This is really more of a nitpick than anything else, but also I am highly dubious of the entomology teams methods of extracting butterflies from the wild. Those bugs would definitely be dead after falling unconscious hundreds of feet from the rain forest canopy. These fuckers are basically committing lepidopteran genocide, and somehow doing it on a grant from a university. I'm glad the main dude got his comeuppance because he was bad at his job and he freaking deserved it.
Finally, the resolution of this story is treated mostly with a happy ending type aloofness. Everyone lives happily ever after so forth and so on. You know what they don’t address? The thousands of incredibly venomous and aggressive spiders that are now wandering the rural California hills. Sure, they aren’t able to reproduce, but most spiders live a few years and some can even make it into their 20s. They also mention that these spiders basically kill all wildlife as well. Isn’t this going to be a gigantic ecological disaster? Why are we celebrating the end times?
Story: 6 - This story is actually pretty goofy. The spider is notably not supernatural, but still has human level intelligence and spite. It can somehow cross-breed with a very distant relative that probably isn’t even in the same genus. Couple that with the aforementioned case of a judgement day level ecological disaster that is just fully ignored by the characters and you get something that is hard to take seriously. That being said, it is far and away the best spider-horror out there, and at least part of that is how they weave spiders into the plot.
World-Building / Immersion: 7 - Maybe you aren’t legitimately arachnophobic, but if you try and tell me that you're not the remotest bit bothered by spiders then I’ll tell you to do some more self examination. This movie is extremely good at making you feel like something is crawling along the back of your neck. It’s also great at making you worried about checking under the covers of your bed. The fact that you’re also watching Goodman and Daniels on screen doesn’t hurt either.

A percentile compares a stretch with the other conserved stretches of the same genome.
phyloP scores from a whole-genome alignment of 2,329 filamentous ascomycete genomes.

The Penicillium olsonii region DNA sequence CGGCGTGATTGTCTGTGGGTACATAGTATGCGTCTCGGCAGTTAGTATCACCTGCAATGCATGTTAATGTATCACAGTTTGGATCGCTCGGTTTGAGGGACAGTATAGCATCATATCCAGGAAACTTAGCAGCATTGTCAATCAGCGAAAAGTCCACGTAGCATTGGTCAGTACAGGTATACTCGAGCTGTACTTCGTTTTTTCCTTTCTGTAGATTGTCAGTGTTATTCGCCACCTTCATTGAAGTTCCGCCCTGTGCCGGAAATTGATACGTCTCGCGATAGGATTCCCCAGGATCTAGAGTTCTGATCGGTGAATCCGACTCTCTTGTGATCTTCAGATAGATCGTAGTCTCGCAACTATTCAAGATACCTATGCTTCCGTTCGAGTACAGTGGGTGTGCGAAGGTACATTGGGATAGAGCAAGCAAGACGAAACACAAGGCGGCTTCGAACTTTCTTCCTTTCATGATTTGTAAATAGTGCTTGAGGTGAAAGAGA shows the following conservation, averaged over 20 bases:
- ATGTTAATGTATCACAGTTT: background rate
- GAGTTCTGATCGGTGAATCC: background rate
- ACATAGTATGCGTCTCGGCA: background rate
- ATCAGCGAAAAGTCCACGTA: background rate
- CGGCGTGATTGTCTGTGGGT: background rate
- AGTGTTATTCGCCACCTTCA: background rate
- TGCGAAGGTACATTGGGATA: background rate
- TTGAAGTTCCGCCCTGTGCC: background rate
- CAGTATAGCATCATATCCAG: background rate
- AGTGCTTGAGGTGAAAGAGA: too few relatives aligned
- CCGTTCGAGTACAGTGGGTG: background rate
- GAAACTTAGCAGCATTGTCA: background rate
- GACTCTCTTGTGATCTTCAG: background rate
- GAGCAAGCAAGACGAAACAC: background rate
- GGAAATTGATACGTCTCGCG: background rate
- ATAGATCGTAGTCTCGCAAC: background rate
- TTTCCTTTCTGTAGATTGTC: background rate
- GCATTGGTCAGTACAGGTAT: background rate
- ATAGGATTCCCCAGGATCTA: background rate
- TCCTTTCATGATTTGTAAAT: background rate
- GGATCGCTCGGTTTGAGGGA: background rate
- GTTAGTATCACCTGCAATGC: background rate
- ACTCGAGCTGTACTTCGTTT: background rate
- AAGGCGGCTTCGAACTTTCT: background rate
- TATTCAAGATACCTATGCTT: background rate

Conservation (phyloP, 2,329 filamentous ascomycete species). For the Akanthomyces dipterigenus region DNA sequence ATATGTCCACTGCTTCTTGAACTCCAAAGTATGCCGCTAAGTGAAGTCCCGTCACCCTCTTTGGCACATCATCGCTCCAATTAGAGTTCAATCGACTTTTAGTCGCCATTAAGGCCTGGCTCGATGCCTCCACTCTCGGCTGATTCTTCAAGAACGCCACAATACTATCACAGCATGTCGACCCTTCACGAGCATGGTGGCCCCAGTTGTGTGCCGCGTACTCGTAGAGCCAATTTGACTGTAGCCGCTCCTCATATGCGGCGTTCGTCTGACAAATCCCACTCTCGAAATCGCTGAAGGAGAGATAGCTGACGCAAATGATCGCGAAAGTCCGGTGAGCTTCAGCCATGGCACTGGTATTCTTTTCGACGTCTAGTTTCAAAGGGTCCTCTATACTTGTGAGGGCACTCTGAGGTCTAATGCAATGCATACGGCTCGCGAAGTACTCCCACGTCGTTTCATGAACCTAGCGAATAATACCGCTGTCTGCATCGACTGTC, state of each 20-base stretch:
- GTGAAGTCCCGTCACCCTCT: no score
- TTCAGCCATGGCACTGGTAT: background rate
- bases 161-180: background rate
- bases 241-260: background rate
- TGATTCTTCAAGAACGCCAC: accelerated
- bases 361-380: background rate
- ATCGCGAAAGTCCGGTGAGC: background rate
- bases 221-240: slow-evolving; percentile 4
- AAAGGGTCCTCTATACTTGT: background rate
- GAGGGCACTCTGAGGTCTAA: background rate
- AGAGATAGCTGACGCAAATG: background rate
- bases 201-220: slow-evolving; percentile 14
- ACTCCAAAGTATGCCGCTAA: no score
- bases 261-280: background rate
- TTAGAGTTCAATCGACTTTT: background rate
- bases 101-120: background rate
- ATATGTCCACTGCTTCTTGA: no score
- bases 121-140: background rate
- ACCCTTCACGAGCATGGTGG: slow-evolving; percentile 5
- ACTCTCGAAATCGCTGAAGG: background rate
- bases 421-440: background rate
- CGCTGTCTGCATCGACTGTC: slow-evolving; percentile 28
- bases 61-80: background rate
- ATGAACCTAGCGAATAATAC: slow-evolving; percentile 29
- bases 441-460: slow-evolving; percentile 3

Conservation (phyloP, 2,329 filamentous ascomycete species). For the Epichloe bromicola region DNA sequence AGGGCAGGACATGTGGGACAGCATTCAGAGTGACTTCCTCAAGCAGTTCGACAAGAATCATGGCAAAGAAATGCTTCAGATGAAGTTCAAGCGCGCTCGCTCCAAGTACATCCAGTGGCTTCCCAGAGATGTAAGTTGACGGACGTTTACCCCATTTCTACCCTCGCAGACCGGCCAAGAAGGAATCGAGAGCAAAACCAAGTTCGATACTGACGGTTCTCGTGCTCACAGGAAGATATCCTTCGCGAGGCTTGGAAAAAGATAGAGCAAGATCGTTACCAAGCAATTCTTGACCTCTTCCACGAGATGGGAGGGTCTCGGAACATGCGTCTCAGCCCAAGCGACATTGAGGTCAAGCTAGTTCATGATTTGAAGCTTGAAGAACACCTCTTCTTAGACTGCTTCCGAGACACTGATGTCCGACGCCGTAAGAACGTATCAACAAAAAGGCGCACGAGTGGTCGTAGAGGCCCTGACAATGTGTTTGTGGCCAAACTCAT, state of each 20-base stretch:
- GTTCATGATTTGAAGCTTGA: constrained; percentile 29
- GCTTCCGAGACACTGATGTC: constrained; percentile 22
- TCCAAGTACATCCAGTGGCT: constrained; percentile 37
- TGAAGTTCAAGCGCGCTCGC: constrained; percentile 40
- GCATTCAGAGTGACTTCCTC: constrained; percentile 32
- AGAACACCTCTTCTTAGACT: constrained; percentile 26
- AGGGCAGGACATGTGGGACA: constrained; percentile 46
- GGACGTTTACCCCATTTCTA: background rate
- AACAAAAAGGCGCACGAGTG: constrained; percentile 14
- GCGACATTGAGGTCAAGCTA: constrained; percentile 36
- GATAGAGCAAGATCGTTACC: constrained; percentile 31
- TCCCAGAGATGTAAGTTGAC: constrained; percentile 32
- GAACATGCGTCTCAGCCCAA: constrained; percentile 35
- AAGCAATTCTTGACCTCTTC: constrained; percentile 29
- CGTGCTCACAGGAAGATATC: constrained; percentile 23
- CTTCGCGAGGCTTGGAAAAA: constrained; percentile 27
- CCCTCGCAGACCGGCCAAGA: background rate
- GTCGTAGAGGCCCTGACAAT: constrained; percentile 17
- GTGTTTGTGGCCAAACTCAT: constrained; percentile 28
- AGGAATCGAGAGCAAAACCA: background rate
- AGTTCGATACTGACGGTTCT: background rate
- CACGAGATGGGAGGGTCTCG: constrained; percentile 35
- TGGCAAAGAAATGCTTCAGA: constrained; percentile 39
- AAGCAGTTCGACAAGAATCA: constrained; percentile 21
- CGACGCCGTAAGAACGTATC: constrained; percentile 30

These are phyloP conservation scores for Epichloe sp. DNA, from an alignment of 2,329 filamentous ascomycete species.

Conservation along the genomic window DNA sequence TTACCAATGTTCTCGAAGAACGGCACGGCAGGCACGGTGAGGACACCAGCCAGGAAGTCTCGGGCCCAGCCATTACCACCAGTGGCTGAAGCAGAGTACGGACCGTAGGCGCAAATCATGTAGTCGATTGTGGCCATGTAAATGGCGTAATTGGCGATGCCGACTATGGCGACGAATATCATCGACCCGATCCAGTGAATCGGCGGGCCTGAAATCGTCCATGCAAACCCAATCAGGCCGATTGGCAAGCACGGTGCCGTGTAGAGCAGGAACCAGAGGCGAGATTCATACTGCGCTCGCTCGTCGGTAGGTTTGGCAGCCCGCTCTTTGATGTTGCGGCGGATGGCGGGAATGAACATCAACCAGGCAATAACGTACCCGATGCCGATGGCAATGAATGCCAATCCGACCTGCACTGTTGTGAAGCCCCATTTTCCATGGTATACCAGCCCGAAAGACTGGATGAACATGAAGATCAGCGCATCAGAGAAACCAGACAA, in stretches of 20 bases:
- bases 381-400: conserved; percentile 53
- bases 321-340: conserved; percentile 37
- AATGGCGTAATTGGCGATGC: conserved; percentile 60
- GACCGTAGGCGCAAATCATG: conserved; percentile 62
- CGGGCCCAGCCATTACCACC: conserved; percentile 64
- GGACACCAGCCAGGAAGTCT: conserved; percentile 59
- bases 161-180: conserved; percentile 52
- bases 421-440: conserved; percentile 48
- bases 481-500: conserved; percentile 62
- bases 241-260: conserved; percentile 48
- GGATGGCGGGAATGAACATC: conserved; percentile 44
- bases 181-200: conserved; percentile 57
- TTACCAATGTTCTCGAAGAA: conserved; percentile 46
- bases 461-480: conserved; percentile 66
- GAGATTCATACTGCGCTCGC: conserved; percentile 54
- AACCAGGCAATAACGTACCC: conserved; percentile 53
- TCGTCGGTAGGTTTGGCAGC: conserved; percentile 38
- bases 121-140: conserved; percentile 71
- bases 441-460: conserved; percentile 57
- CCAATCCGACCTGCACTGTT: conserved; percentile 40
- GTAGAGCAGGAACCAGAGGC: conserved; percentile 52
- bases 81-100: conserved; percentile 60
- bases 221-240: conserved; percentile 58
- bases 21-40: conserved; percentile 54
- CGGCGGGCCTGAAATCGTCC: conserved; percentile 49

Scare-Factor: 6.5 - The vast majority of this score is derived from just the simple fact that spiders are unsettling. Normally I would knock the film a bit for this because it requires a substantial amount of previous knowledge be carried into the viewing experience, but they actually do some interesting work here. They A.) make the spiders very aggressive and jumpy and B.) suggest myriad everyday locations that they fuckers can hide. That’s enough to bump it up to above average.
Effects (or Judicious Lack Thereof): 5.5 - The good: they used real spiders and the animatronics looked decent. The bad: basically all of the other effects. Luckily for them, it’s a largely light-on-effects movie so I’m willing to just call it average.
Overall: 7 - Spiders are scary. The cast is charming. It’s a unique classic. Might be a bit overlong, but still pretty tight outside of the prologue. Go watch this one if you haven’t already.